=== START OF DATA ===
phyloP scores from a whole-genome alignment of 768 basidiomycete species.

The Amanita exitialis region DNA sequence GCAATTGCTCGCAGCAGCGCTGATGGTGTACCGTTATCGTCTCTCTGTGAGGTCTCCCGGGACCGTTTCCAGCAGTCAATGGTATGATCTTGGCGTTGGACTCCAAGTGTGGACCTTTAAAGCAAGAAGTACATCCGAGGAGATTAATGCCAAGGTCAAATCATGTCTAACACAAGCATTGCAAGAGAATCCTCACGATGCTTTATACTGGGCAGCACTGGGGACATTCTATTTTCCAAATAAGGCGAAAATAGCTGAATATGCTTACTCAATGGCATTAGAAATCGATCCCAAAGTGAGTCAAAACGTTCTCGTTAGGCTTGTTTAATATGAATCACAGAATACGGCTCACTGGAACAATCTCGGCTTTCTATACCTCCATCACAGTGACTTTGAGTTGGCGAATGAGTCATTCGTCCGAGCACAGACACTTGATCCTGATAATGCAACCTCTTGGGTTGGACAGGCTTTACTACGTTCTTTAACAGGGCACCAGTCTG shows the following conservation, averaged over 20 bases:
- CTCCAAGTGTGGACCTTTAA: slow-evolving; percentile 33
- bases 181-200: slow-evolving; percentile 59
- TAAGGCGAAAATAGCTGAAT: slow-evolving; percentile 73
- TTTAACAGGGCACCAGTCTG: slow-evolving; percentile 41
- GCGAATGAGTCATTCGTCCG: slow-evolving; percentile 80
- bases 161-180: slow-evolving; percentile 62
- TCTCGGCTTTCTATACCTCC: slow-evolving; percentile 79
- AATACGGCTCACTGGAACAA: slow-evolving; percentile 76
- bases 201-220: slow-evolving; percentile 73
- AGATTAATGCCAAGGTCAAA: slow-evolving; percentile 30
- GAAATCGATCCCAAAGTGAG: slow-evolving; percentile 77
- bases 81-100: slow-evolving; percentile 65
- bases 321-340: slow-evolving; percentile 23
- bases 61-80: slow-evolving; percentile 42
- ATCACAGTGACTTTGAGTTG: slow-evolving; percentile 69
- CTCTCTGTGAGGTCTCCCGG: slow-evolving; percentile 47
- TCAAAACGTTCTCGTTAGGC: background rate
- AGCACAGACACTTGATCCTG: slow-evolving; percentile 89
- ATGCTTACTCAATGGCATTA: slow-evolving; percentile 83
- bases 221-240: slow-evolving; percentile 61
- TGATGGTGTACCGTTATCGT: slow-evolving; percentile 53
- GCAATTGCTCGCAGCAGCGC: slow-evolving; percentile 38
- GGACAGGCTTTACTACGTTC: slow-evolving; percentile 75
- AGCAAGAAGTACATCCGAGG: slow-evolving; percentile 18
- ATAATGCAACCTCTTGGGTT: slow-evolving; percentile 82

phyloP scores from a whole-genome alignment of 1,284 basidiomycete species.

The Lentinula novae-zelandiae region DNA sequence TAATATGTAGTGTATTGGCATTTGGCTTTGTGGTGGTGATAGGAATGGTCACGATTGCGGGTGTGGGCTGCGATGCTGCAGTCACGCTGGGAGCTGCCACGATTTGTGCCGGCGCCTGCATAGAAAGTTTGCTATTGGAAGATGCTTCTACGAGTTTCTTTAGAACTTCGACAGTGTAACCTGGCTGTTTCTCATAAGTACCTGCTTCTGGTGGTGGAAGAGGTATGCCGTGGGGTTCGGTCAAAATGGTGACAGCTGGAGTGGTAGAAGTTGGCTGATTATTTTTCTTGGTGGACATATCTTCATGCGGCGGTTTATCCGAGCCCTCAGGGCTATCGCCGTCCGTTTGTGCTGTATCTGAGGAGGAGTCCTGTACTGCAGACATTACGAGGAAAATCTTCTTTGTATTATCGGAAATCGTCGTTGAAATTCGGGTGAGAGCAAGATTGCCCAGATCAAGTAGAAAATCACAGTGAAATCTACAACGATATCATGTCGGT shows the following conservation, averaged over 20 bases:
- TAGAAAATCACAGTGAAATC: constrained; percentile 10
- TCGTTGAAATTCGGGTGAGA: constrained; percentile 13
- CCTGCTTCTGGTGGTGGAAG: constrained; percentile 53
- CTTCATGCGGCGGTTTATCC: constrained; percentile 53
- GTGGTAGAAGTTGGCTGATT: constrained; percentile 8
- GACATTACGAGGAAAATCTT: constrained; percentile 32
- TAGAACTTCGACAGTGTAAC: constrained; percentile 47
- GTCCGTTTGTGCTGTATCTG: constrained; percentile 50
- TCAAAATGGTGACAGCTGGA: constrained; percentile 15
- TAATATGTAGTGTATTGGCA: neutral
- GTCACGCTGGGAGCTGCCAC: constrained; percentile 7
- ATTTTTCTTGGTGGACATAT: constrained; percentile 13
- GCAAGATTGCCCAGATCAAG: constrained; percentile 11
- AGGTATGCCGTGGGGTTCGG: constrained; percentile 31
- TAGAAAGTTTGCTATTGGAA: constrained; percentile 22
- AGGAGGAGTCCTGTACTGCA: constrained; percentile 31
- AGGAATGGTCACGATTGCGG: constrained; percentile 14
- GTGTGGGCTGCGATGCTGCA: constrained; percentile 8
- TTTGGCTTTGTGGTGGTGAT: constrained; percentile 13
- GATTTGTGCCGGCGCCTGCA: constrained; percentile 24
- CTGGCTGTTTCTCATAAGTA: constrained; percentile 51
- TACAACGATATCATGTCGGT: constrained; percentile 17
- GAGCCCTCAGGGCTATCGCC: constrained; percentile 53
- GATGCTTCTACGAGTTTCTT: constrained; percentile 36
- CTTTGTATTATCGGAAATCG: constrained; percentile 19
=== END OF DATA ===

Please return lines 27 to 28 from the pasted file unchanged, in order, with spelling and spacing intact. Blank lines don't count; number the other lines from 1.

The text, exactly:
- ATAATGCAACCTCTTGGGTT: slow-evolving; percentile 82

phyloP scores from a whole-genome alignment of 1,284 basidiomycete species.